Up until her death on Jan. 30 at the age of 91, Chita Rivera was one of the last living icons of Broadway’s golden age, with Broadway credits that spanned 65 years. (Thankfully, her memoir, “Chita,” was published last year.)
What made Rivera particularly special (besides her Latin American roots, exceptional dance abilities and the inimitable boldness and bite she brought to her performances) is that she dedicated her entire life to the theater, starring on Broadway as recently as 2015 and in concert up until her final days.
She appeared in classic musicals, notorious flops, regional theater, and nightclub shows. She even managed to recover after sustaining serious leg injuries in a 1986 car accident and make a smashing comeback as the mysterious Aurora in “Kiss of the Spider Woman.”
Rivera was not reclusive and often appeared at public events (including a rally in Times Square in 2021 to mark the one-year anniversary of the Broadway shutdown due to COVID) and was a source of support and pride for dancers and minority performers. On social media, Lin-Manuel Miranda called her “the trailblazer for PR (Puerto Rico) on Broadway.”
Two of the musicals I first became infatuated with as a teen were “West Side Story” and “Bye Bye Birdie.” While Rivera was robbed of the opportunity to play Anita and Rosie in the film versions, her performances live on in the original cast recordings. (If you look around on YouTube, you can find some television appearances related to “Birdie,” including footage of her singing “Spanish Rose” on the “Ed Sullivan Show” and recreating the “Shriner’s Ballet” during a 1980s television special.)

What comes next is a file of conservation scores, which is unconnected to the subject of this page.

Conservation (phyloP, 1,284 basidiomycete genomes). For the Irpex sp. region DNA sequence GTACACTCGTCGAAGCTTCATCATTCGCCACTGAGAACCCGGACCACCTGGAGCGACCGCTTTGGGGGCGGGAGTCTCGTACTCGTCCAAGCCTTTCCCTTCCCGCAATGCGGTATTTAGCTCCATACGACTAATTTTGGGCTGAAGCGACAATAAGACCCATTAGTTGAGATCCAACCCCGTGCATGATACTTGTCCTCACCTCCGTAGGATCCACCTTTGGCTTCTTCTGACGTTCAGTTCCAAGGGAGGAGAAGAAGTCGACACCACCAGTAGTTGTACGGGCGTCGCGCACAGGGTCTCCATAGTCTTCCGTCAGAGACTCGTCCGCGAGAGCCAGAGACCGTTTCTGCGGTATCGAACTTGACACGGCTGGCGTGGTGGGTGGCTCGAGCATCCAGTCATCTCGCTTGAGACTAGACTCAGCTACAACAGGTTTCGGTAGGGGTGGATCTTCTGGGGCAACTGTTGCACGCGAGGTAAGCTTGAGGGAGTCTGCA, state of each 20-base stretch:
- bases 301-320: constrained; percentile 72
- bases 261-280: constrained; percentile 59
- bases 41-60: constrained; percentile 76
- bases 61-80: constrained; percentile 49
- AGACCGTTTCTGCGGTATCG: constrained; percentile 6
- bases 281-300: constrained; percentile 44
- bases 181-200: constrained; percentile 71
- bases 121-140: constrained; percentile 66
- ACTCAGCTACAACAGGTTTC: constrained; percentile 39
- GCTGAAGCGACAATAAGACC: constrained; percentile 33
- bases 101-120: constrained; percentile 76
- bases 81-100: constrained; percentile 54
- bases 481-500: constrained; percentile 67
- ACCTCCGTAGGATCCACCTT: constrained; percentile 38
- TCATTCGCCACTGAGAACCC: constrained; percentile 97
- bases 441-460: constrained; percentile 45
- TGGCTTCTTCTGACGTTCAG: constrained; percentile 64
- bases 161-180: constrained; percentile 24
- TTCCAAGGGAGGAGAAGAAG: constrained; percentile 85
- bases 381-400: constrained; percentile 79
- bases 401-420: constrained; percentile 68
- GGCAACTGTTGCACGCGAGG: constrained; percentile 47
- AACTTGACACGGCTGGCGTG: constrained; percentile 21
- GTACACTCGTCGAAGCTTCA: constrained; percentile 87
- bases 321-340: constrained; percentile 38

I first saw Rivera perform in person in 2000 at New Jersey’s Paper Mill Playhouse, where she was playing Reno Sweeney in “Anything Goes.” Did it matter that Rivera was considerably older than her co-stars, including her character’s love interest? Not in the slightest.
During the 21st century, Rivera appeared on Broadway in revivals of “Nine” (raising her leg onto the shoulder of Antonio Banderas during a show-stopping tango) and “The Mystery of Edwin Drood” (leading an audience singalong as the drug-dealing Princess Puffer), “Chita Rivera: The Dancer’s Life” (an elaborate career retrospective), and “The Visit,” a dark 2015 musical in which, at the age of 82, Rivera played a rich widow who demands the murder of the man who wronged her long ago.
It is unfortunate that Rivera (who famously originated the role of Velma in the original Broadway production of “Chicago” in the 1970s) never joined the long-running Broadway revival as either Roxie or Matron Mama Matron. However, Rivera did take part in the revival’s one-night 10th anniversary performance, leading “All That Jazz” alongside the revival cast.
There probably cannot be another Chita Rivera – someone whose dance and musical theater work is so significant that she becomes a household name and receives a Kennedy Center Honor and a Presidential Medal of Freedom. Indeed, Rivera personified the glamour, guts, and glory of the golden age of Broadway. Her memory will live on in new productions of the musicals she is associated with, the Chita Rivera Awards (which recognize excellence in dance), and new generations of performers who are inspired by her success and work ethic.